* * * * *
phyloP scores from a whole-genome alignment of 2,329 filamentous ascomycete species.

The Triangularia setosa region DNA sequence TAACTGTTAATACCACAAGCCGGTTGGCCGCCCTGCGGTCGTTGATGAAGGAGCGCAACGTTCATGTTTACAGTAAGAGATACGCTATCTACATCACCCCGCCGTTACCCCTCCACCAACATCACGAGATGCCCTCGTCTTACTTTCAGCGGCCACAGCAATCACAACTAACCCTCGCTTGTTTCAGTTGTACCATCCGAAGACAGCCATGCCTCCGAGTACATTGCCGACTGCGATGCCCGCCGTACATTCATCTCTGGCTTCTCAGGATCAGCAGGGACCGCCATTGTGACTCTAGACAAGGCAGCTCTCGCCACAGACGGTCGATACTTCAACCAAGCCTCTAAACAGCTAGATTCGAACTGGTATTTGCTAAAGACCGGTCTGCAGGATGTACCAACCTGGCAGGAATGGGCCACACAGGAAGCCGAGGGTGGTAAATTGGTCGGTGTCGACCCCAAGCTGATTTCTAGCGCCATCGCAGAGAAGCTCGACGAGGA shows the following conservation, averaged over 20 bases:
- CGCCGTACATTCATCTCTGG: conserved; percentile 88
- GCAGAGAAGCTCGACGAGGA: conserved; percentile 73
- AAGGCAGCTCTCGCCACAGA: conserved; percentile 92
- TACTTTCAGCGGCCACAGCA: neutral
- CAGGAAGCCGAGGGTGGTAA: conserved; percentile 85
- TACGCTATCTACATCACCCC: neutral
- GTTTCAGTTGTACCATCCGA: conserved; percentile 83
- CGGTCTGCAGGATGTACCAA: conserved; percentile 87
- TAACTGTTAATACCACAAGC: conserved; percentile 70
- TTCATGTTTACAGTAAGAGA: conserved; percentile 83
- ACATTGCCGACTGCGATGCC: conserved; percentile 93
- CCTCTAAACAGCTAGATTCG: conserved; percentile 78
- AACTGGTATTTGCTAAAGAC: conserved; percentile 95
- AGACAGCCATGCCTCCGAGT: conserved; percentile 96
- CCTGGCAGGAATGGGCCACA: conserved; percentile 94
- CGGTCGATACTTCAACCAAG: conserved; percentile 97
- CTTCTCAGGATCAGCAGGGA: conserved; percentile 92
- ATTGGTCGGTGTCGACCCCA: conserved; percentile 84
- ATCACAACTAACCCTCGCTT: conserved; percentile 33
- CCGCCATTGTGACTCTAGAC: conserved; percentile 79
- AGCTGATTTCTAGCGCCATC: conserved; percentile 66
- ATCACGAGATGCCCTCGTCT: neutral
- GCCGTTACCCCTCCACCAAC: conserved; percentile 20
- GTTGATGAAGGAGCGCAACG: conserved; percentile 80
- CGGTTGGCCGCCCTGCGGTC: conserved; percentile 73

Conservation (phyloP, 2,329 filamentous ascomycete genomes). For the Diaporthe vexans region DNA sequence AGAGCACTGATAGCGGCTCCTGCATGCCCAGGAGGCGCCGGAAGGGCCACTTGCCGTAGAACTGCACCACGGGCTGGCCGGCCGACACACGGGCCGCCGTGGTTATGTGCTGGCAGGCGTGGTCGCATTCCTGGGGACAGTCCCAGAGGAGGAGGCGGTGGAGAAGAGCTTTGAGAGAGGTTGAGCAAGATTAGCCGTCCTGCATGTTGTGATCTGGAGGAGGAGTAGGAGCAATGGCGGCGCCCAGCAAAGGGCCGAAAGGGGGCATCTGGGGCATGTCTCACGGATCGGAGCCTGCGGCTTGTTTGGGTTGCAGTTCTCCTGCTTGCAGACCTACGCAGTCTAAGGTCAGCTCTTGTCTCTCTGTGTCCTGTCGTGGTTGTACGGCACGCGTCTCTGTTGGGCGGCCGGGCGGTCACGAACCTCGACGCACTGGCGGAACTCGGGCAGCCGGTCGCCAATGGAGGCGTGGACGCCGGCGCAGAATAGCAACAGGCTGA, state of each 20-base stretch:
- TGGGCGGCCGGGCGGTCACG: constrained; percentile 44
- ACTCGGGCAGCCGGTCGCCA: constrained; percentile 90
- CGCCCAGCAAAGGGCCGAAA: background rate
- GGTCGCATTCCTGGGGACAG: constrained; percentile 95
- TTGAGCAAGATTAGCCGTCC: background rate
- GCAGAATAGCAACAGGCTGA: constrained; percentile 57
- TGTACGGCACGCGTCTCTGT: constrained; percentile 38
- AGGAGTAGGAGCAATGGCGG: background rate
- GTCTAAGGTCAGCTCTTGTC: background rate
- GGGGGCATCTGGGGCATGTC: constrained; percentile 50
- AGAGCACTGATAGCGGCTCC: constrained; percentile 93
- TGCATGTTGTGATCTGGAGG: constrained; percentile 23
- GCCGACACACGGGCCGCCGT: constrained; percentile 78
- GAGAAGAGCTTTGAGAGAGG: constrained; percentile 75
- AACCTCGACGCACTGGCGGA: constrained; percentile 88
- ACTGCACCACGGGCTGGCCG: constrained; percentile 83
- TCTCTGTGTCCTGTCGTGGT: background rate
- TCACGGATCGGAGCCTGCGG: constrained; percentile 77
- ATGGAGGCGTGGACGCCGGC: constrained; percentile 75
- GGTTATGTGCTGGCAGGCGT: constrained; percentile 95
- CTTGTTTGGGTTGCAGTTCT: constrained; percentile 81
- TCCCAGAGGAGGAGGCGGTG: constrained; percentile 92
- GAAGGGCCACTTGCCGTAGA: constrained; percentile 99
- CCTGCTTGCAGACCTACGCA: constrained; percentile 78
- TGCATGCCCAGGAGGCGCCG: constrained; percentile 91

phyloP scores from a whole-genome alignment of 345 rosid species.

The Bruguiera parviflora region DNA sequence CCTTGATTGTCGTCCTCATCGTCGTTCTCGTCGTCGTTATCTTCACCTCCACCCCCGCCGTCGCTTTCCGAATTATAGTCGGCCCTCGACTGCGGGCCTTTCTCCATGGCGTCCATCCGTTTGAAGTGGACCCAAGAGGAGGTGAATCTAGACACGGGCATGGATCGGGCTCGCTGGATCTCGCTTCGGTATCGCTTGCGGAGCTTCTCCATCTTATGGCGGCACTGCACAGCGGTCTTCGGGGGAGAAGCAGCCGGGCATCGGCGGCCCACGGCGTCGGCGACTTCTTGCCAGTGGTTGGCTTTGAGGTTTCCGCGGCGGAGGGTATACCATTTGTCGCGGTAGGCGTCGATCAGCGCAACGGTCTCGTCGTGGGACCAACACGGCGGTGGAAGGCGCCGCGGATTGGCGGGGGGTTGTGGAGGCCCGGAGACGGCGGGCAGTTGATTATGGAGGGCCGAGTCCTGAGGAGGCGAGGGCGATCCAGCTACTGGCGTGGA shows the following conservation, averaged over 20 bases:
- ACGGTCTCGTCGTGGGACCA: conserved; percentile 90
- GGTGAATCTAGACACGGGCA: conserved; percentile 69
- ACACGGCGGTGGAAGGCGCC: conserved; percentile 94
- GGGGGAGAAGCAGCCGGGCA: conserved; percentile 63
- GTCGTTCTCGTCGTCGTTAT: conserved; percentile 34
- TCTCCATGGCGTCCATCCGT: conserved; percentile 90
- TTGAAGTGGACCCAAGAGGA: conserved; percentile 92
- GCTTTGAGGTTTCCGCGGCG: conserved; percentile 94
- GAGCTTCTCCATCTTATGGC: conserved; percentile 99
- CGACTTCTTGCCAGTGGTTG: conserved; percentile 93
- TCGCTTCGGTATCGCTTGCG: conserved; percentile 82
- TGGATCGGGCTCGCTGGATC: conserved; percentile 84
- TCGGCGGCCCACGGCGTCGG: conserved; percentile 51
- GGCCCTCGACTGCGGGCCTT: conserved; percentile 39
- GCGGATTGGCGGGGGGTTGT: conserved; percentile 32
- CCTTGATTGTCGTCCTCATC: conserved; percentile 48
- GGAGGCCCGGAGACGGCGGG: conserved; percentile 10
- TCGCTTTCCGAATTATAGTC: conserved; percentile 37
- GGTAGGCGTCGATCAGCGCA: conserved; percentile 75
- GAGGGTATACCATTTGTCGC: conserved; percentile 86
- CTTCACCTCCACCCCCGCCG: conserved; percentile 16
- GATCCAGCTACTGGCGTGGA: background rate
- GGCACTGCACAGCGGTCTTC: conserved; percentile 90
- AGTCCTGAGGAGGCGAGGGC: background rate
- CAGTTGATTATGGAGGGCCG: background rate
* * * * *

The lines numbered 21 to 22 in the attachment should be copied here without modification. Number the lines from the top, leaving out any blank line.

- ATCACAACTAACCCTCGCTT: conserved; percentile 33
- CCGCCATTGTGACTCTAGAC: conserved; percentile 79